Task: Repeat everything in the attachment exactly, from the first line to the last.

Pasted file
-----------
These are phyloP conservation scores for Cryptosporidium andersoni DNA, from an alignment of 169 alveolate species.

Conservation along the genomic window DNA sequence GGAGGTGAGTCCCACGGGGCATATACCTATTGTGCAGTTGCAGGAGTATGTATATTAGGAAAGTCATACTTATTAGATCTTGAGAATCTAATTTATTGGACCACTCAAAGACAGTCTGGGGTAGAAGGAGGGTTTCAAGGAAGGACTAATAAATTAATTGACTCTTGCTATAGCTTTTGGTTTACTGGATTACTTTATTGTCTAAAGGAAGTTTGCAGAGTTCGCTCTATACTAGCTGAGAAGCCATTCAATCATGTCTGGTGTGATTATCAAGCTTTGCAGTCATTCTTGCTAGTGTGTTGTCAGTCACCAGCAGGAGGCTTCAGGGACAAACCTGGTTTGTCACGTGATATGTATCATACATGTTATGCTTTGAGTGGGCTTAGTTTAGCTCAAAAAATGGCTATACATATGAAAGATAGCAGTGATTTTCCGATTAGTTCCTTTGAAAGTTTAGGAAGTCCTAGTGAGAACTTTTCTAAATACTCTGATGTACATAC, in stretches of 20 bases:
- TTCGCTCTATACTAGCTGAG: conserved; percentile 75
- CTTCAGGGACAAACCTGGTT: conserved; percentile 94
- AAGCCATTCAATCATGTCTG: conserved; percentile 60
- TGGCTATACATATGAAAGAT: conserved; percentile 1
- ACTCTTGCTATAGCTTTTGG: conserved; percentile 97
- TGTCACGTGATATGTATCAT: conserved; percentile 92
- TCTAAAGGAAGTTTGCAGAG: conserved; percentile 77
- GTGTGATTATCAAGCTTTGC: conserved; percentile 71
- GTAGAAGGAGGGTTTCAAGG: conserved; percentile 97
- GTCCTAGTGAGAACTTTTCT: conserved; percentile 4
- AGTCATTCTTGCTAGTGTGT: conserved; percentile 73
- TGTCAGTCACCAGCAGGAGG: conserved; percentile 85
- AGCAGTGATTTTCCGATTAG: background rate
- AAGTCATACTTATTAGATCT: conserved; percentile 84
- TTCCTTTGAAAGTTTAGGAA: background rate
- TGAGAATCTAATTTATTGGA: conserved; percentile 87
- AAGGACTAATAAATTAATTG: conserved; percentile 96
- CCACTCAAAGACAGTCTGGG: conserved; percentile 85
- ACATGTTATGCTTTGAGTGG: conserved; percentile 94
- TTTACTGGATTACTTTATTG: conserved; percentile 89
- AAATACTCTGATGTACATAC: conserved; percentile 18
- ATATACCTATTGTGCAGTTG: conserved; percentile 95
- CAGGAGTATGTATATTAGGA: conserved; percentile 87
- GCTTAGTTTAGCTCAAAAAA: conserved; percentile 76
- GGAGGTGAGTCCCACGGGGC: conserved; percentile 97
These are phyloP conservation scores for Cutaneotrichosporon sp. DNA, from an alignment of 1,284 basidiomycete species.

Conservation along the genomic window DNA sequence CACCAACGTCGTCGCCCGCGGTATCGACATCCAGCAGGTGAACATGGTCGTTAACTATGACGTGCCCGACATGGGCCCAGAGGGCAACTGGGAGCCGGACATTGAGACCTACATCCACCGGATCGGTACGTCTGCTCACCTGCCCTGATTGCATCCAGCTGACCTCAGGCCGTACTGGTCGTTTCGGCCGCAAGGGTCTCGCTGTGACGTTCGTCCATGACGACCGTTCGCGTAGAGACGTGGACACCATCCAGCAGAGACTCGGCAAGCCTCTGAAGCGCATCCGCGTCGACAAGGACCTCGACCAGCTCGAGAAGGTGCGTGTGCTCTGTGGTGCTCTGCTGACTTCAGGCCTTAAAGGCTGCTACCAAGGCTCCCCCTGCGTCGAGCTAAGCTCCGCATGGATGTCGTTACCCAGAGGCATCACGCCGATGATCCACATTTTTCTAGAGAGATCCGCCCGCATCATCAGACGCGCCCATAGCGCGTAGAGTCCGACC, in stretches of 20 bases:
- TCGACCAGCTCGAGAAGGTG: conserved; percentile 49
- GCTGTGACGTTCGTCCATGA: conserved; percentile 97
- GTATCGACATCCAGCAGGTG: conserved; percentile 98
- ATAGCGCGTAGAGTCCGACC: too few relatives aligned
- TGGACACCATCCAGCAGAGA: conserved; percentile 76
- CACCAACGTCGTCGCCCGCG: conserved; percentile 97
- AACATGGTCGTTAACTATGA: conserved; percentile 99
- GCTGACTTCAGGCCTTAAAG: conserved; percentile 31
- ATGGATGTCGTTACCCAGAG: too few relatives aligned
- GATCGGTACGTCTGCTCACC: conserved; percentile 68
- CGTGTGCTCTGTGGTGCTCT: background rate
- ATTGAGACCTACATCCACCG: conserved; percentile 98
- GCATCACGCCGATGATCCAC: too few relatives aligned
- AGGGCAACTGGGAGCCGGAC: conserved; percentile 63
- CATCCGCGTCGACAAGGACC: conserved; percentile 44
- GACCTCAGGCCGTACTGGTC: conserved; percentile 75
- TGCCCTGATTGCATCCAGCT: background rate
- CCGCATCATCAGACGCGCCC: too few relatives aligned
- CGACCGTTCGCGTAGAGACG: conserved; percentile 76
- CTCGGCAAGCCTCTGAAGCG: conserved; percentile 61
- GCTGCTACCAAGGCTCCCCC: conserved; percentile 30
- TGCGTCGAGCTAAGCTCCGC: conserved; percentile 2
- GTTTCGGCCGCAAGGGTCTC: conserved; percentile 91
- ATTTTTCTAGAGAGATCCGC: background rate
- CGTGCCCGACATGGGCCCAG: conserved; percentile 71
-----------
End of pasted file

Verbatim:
These are phyloP conservation scores for Cryptosporidium andersoni DNA, from an alignment of 169 alveolate species.

Conservation along the genomic window DNA sequence GGAGGTGAGTCCCACGGGGCATATACCTATTGTGCAGTTGCAGGAGTATGTATATTAGGAAAGTCATACTTATTAGATCTTGAGAATCTAATTTATTGGACCACTCAAAGACAGTCTGGGGTAGAAGGAGGGTTTCAAGGAAGGACTAATAAATTAATTGACTCTTGCTATAGCTTTTGGTTTACTGGATTACTTTATTGTCTAAAGGAAGTTTGCAGAGTTCGCTCTATACTAGCTGAGAAGCCATTCAATCATGTCTGGTGTGATTATCAAGCTTTGCAGTCATTCTTGCTAGTGTGTTGTCAGTCACCAGCAGGAGGCTTCAGGGACAAACCTGGTTTGTCACGTGATATGTATCATACATGTTATGCTTTGAGTGGGCTTAGTTTAGCTCAAAAAATGGCTATACATATGAAAGATAGCAGTGATTTTCCGATTAGTTCCTTTGAAAGTTTAGGAAGTCCTAGTGAGAACTTTTCTAAATACTCTGATGTACATAC, in stretches of 20 bases:
- TTCGCTCTATACTAGCTGAG: conserved; percentile 75
- CTTCAGGGACAAACCTGGTT: conserved; percentile 94
- AAGCCATTCAATCATGTCTG: conserved; percentile 60
- TGGCTATACATATGAAAGAT: conserved; percentile 1
- ACTCTTGCTATAGCTTTTGG: conserved; percentile 97
- TGTCACGTGATATGTATCAT: conserved; percentile 92
- TCTAAAGGAAGTTTGCAGAG: conserved; percentile 77
- GTGTGATTATCAAGCTTTGC: conserved; percentile 71
- GTAGAAGGAGGGTTTCAAGG: conserved; percentile 97
- GTCCTAGTGAGAACTTTTCT: conserved; percentile 4
- AGTCATTCTTGCTAGTGTGT: conserved; percentile 73
- TGTCAGTCACCAGCAGGAGG: conserved; percentile 85
- AGCAGTGATTTTCCGATTAG: background rate
- AAGTCATACTTATTAGATCT: conserved; percentile 84
- TTCCTTTGAAAGTTTAGGAA: background rate
- TGAGAATCTAATTTATTGGA: conserved; percentile 87
- AAGGACTAATAAATTAATTG: conserved; percentile 96
- CCACTCAAAGACAGTCTGGG: conserved; percentile 85
- ACATGTTATGCTTTGAGTGG: conserved; percentile 94
- TTTACTGGATTACTTTATTG: conserved; percentile 89
- AAATACTCTGATGTACATAC: conserved; percentile 18
- ATATACCTATTGTGCAGTTG: conserved; percentile 95
- CAGGAGTATGTATATTAGGA: conserved; percentile 87
- GCTTAGTTTAGCTCAAAAAA: conserved; percentile 76
- GGAGGTGAGTCCCACGGGGC: conserved; percentile 97
These are phyloP conservation scores for Cutaneotrichosporon sp. DNA, from an alignment of 1,284 basidiomycete species.

Conservation along the genomic window DNA sequence CACCAACGTCGTCGCCCGCGGTATCGACATCCAGCAGGTGAACATGGTCGTTAACTATGACGTGCCCGACATGGGCCCAGAGGGCAACTGGGAGCCGGACATTGAGACCTACATCCACCGGATCGGTACGTCTGCTCACCTGCCCTGATTGCATCCAGCTGACCTCAGGCCGTACTGGTCGTTTCGGCCGCAAGGGTCTCGCTGTGACGTTCGTCCATGACGACCGTTCGCGTAGAGACGTGGACACCATCCAGCAGAGACTCGGCAAGCCTCTGAAGCGCATCCGCGTCGACAAGGACCTCGACCAGCTCGAGAAGGTGCGTGTGCTCTGTGGTGCTCTGCTGACTTCAGGCCTTAAAGGCTGCTACCAAGGCTCCCCCTGCGTCGAGCTAAGCTCCGCATGGATGTCGTTACCCAGAGGCATCACGCCGATGATCCACATTTTTCTAGAGAGATCCGCCCGCATCATCAGACGCGCCCATAGCGCGTAGAGTCCGACC, in stretches of 20 bases:
- TCGACCAGCTCGAGAAGGTG: conserved; percentile 49
- GCTGTGACGTTCGTCCATGA: conserved; percentile 97
- GTATCGACATCCAGCAGGTG: conserved; percentile 98
- ATAGCGCGTAGAGTCCGACC: too few relatives aligned
- TGGACACCATCCAGCAGAGA: conserved; percentile 76
- CACCAACGTCGTCGCCCGCG: conserved; percentile 97
- AACATGGTCGTTAACTATGA: conserved; percentile 99
- GCTGACTTCAGGCCTTAAAG: conserved; percentile 31
- ATGGATGTCGTTACCCAGAG: too few relatives aligned
- GATCGGTACGTCTGCTCACC: conserved; percentile 68
- CGTGTGCTCTGTGGTGCTCT: background rate
- ATTGAGACCTACATCCACCG: conserved; percentile 98
- GCATCACGCCGATGATCCAC: too few relatives aligned
- AGGGCAACTGGGAGCCGGAC: conserved; percentile 63
- CATCCGCGTCGACAAGGACC: conserved; percentile 44
- GACCTCAGGCCGTACTGGTC: conserved; percentile 75
- TGCCCTGATTGCATCCAGCT: background rate
- CCGCATCATCAGACGCGCCC: too few relatives aligned
- CGACCGTTCGCGTAGAGACG: conserved; percentile 76
- CTCGGCAAGCCTCTGAAGCG: conserved; percentile 61
- GCTGCTACCAAGGCTCCCCC: conserved; percentile 30
- TGCGTCGAGCTAAGCTCCGC: conserved; percentile 2
- GTTTCGGCCGCAAGGGTCTC: conserved; percentile 91
- ATTTTTCTAGAGAGATCCGC: background rate
- CGTGCCCGACATGGGCCCAG: conserved; percentile 71